Billionaire investor Warren Buffett distanced himself from embattled credit rating agencies, saying they have lost some of their appeal as an investment amid criticism over their role in propelling the financial crisis.

I think they were wrong like everyone else, Buffett told CNBC television on Wednesday ahead of testimony to a government panel probing the causes of the crisis.

Some former officials at Moody's Investors Service told that hearing they felt intimidation from bosses to assign rosy ratings to risky debt products in an effort to win market business.

It was very clear to me that my future at the firm and my compensation would be based on the market share, said Eric Kolchinsky, who once ran the Moody's Investors Service unit that rated subprime collateralized debt obligations and is now a whistleblower on Moody's alleged faults.

Wednesday's hearing by The Financial Crisis Inquiry Commission is examining the role of credit rating agencies in the financial crisis, and investors' reliance on ratings themselves to make investment decisions.

Credit raters such as Moody's Corp and McGraw-Hill Cos' have been widely faulted for fueling the crisis by assigning unreasonably high ratings for too long, and then downgrading them too fast. Congress is weighing legislation that could curb their power to win and retain business.

Rating agencies sort of evolved into this national duopoly, said Buffett, whose company Berkshire Hathaway Inc is one of Moody's largest investors. The market will continue to demand from the brand names. I wish it weren't the case, he told CNBC


Buffett repeated that he loves the agencies' business model, but that investors like himself should do their own credit homework and not depend on agencies to do it for them.

The 79-year-old has used a similar argument to defend Goldman Sachs Group Inc's marketing of securities that led to a U.S. Securities and Exchange Commission civil fraud lawsuit against the Wall Street bank in April.

Buffett also distanced himself from Moody's management, saying he has had no recent contact with it, and did not know that Moody's in March got an SEC Wells notice indicating possible civil charges related to a failure to timely downgrade some European debt.

Berkshire owns a 13 percent stake in Moody's, down from nearly 20 percent less than a year ago, and sold some shares shortly after Moody's got the Wells notice.

Buffett said Moody's is not as bulletproof as it once was, and that this is a reason for some of the sales. He said he wished he sold more shares sooner.


Phil Angelides, a former California treasurer who chairs the crisis panel, opened the hearing by criticizing Moody's for bestowing thousands of high ratings on risky debt that later became unhinged.

To be blunt, the picture is not pretty, Angelides said. He called Moody's a 'triple-A' factory that expanded rapidly in structured finance, causing its stock to rise more than sixfold from 2000 to 2007. Investors who relied on Moody's ratings did not fare so well, he said.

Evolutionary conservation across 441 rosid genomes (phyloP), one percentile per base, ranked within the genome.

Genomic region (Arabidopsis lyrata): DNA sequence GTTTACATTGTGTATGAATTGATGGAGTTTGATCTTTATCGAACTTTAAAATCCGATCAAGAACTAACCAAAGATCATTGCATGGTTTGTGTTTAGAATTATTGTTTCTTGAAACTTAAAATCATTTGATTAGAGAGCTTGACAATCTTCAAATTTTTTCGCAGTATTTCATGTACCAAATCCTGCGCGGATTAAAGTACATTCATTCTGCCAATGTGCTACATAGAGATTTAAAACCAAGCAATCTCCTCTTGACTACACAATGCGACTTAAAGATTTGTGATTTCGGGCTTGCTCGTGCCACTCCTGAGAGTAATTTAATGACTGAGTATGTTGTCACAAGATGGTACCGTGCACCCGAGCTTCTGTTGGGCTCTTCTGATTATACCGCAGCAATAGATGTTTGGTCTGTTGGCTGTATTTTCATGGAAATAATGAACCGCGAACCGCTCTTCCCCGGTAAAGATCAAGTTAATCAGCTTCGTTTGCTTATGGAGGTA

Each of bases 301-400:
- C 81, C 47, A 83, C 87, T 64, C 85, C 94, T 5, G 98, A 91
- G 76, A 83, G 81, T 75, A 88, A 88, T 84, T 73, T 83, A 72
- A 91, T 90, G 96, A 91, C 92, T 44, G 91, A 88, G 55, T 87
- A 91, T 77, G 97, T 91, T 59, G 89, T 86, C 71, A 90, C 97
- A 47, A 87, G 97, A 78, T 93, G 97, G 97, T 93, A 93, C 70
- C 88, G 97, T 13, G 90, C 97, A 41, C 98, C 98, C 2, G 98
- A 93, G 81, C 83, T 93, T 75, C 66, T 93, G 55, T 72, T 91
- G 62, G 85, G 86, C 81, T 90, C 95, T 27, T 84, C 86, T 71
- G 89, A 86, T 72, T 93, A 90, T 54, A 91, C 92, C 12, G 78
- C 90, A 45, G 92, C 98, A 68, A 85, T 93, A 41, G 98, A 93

Gary Witt, a former Moody's managing director, expressed concern that before the crisis hit, Moody's lacked the resources to be sure that its ratings on complex debt, including in the mortgage area, were correct.

The crisis panel has held several hearings featuring top finance officials, including Goldman Chief Executive Lloyd Blankfein and former Bear Stearns Cos chief James Cayne. It is required to issue its findings by December 15.

Next week, congressional negotiators will attempt to reconcile House and Senate versions of financial reform legislation, including measures that would tighten oversight of the ratings industry.

One proposal by Senator Al Franken, a Minnesota Democrat, would create a panel to match issuers with rating agencies on a semi-random basis, in an effort to foster competition.


Moody's Chief Executive Raymond McDaniel defended the company's business model of having issuers pay for ratings. He also sought to clarify that rating agencies are not gatekeepers that can stop securities from being issued.

Markets can and do grow without ratings, McDaniel said in prepared comments, citing the market for credit default swaps.

McDaniel got support from Brian Clarkson, a former Moody's president credited with the agency's expansion in structured finance before he unexpectedly left the company in 2008.

Calling the integrity of Moody's analysts beyond dispute, Clarkson in his written testimony suggested that the commission look to Wall Street itself as a target for reform.

Uniform and meaningful standards for brokers and underwriters are something for this commission to consider, he said.

Jay Siegel, another former managing director, said that while market share was important, analysts did not need to meet a hard and fast number in generating business.

But Kolchinsky, the Moody's whistleblower, said the pressure was extreme.

Asked whether pressure to keep up with large business volumes was like the scene in the television show I Love Lucy where Lucy Ricardo struggles to package chocolates speeding down a conveyor belt, he answered, Oh yes, all the time.

Former Moody's derivatives vice president Mark Froeba said management used intimidation to create a docile population of analysts afraid to upset investment bankers.

(Reporting by Elinor Comlay, Kim Dixon and Jonathan Stempel; Additional reporting by Christian Plumb, Helen Kearney, Michael Miller and Karey Wutkowski; Editing by Tim Dobbyn)